A late Georgian detached house, altered in the late C19, and including a rendered brick outbuilding to the rear. The L-shaped single-storey brick range to the north of the house, which includes a single-storey brick outbuilding with a corrugated-sheet roof and the attached late-C20 brick building, and all of the boundary walls are excluded from the listing.
Reason for Listing
No. 179 Longford Road, together with a rendered brick outbuilding to the rear, Longford is listed at Grade II for the following principal reasons:
* Architectural interest: the building is a well-appointed Regency villa house designed in a Classical style, with original external features including north entrance with its porch sheltering a panelled doorcase and door. The rear outbuilding also retains a significant proportion of original fabric;
* Historic interest: it is a good example of an early-C19 detached house, built in the tradition of suburban villa complexes;
* Decoration: it retains a number of good quality internal features including a timber staircase, oak doors, architraves, fireplaces and stone tile flooring;
* Legibility: despite later alterations and the loss of some of its surrounding context, it is still legible as an early-C19 detached house.
No. 179 Longford Road, historically known as Longford House, dates to the early-C19. It has been suggested that the brick façade may be a re-fronting of an earlier building; however, there is no clear evidence to support this. The Foleshill Inclosure Map (1775) notes that the site was the location of three separate plots; however, no buildings are depicted on these. A rectangular building is shown in this position on the Eagle Map of the Coventry Canal (1809-10). During the C19 it was the long-term home of the Massers, a prominent family in the region. In the 1850s Sir Joseph Paxton (1803-65), the eminent garden designer, architect and Member of Parliament, stayed at the house. It is understood that Paxton supervised the design of the garden formerly laid out to the north of the house. The 1st Edition Ordnance Survey map (1888) shows Longford House, with a U-shaped plan, surrounded by outbuildings and a glasshouse in a T-shape arrangement to the west and north. Beyond was the designed walled garden with formal paths. The 2nd Edition OS map (1904) shows that the south wing of the building was at that time used as a post office; the rest of the building was accommodation for the sub-postmaster. It was during this incarnation that an article written in the Midland Daily Telegraph (early C20) detailed the building as having large airy rooms with a significant amount of accommodation in the outbuildings for horses and vehicles. The footprint of the building has changed very little since the late C19. In the second half of the C20 the outbuildings were reused as part of a involving some rebuilding. Other outbuildings to the north were converted into separate housing. The formal garden was built over by a detached house. In 1999 the building was sold, at which point its interior was described as retaining various C19 features. In the late C20 the post office ceased trading and the main building became home for a short time to a tutorial centre and nursery. It has now (2013) been converted back to residential accommodation, with the ground floor of the south wing continuing as commercial premises.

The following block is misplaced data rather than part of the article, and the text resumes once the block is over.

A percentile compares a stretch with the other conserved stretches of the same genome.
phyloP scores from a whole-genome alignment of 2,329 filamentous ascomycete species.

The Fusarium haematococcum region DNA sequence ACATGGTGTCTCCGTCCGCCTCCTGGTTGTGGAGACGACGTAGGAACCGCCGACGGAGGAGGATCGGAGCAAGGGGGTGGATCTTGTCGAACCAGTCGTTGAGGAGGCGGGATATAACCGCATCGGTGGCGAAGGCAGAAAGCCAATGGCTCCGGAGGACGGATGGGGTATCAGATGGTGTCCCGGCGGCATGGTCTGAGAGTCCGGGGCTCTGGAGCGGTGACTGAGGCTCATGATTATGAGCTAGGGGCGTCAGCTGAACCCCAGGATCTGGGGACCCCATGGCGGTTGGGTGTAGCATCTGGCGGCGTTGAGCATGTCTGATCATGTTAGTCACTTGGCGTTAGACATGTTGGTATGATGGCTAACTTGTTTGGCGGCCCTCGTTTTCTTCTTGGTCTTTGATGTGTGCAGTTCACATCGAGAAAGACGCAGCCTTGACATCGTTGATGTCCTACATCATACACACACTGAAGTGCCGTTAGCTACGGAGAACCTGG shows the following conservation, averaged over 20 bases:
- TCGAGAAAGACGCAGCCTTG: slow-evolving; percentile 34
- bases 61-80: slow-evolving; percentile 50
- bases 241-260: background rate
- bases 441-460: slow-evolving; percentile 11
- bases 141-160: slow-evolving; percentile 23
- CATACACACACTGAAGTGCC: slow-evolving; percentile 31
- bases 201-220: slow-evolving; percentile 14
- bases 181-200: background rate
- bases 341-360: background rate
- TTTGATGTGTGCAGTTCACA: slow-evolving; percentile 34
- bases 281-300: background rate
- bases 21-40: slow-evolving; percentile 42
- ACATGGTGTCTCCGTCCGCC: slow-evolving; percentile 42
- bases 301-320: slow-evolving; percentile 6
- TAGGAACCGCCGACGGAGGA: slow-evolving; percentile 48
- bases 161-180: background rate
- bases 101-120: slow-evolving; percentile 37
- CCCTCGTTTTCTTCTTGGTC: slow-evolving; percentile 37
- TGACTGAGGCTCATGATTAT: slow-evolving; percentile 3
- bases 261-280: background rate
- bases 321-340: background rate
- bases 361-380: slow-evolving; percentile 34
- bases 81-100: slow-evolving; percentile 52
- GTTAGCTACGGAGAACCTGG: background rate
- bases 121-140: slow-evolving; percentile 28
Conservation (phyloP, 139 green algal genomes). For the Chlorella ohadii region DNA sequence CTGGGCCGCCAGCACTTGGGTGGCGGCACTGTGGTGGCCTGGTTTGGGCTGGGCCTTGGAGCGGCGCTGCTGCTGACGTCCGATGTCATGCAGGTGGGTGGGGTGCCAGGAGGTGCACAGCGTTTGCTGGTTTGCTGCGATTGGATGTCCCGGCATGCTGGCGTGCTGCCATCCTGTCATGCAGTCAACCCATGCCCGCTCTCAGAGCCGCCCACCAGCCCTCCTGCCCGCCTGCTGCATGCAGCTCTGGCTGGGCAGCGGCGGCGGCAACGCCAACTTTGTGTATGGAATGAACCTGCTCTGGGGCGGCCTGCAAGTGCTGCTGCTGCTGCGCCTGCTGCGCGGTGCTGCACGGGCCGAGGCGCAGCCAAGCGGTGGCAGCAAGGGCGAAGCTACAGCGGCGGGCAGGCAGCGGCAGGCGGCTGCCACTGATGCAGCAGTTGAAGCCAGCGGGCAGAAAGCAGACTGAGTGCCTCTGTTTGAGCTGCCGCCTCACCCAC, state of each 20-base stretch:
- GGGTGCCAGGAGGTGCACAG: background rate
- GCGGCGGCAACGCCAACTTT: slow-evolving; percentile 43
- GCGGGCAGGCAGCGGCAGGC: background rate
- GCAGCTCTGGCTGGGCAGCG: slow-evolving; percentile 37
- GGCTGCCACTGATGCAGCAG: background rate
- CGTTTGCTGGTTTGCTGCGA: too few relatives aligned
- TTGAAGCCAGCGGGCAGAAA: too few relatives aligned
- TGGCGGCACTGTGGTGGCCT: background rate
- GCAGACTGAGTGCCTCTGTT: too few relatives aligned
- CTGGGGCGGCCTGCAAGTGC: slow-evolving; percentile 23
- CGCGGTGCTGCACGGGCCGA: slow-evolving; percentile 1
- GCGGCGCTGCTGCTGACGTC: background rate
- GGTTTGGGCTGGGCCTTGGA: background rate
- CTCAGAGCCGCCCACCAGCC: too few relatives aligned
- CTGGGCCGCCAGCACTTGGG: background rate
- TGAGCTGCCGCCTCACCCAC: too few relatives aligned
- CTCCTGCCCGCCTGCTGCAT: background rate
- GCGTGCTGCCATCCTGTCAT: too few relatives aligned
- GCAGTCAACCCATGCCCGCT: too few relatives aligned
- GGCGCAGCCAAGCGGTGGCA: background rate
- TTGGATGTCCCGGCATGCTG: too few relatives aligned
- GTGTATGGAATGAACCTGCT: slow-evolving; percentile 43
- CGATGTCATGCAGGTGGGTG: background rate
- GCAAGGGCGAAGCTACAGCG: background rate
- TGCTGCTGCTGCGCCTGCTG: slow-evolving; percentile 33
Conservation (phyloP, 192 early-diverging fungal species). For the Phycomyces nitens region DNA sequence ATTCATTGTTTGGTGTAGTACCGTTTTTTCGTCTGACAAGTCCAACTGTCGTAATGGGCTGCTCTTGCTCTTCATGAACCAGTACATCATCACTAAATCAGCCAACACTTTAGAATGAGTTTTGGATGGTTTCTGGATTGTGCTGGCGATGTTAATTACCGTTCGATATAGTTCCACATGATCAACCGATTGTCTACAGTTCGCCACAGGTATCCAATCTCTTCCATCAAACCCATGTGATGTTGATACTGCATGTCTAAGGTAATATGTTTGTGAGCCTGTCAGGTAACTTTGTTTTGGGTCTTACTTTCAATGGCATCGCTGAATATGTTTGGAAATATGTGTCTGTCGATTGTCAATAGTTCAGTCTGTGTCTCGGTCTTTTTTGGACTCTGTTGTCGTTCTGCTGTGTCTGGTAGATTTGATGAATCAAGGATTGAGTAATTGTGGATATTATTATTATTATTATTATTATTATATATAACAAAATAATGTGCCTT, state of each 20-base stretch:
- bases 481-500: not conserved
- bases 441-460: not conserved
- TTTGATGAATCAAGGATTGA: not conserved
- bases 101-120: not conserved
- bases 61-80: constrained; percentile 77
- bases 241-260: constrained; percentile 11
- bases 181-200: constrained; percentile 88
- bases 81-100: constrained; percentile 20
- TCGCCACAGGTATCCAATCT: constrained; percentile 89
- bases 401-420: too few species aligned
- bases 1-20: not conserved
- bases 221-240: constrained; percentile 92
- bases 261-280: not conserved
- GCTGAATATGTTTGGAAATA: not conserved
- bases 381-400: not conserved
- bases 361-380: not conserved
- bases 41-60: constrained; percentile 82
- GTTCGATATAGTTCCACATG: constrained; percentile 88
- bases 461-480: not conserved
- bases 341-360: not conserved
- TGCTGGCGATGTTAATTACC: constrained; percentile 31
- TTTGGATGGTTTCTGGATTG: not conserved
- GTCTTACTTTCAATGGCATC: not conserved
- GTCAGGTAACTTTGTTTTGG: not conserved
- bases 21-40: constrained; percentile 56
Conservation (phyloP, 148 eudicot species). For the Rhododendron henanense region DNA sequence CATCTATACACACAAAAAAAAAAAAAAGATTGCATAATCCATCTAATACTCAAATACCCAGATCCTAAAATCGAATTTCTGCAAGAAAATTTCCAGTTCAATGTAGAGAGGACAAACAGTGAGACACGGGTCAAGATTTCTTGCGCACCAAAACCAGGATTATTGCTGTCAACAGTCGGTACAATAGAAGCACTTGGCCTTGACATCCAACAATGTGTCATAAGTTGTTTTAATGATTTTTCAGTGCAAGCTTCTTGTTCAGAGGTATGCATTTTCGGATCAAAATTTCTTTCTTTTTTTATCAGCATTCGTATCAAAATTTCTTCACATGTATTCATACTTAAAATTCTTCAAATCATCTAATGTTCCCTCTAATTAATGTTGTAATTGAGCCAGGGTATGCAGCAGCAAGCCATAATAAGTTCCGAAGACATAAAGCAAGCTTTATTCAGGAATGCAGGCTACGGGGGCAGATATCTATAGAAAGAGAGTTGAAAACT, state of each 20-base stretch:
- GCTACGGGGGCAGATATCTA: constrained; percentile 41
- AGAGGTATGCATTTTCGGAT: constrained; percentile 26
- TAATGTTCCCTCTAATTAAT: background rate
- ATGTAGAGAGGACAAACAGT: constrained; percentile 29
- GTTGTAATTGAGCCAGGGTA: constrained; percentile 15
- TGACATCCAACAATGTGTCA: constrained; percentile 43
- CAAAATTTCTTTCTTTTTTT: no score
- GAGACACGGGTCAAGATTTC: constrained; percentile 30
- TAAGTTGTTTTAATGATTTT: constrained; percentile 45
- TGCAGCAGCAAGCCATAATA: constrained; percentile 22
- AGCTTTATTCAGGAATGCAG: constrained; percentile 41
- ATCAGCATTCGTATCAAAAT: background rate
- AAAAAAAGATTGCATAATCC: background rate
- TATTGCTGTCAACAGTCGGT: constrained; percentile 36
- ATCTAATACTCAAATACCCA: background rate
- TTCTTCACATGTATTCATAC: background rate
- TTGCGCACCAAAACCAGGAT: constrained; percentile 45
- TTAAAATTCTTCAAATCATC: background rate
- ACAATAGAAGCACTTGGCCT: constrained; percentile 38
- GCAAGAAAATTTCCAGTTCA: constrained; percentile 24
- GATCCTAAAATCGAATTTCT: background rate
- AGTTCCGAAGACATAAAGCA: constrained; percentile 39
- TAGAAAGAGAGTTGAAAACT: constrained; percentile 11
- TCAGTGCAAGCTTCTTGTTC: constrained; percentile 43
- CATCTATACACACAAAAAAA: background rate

A late Georgian, detached house, altered in the late C19, and including a rendered brick outbuilding to the rear.
MATERIALS: a red-brick building laid in Flemish bond with a blue-brick plinth, all under a slate roof, with a rendered, brick outbuilding.
PLAN: a U-shaped building with a range running north to south facing onto the road and two wings extending to the west; there is a rectangular outbuilding to the rear.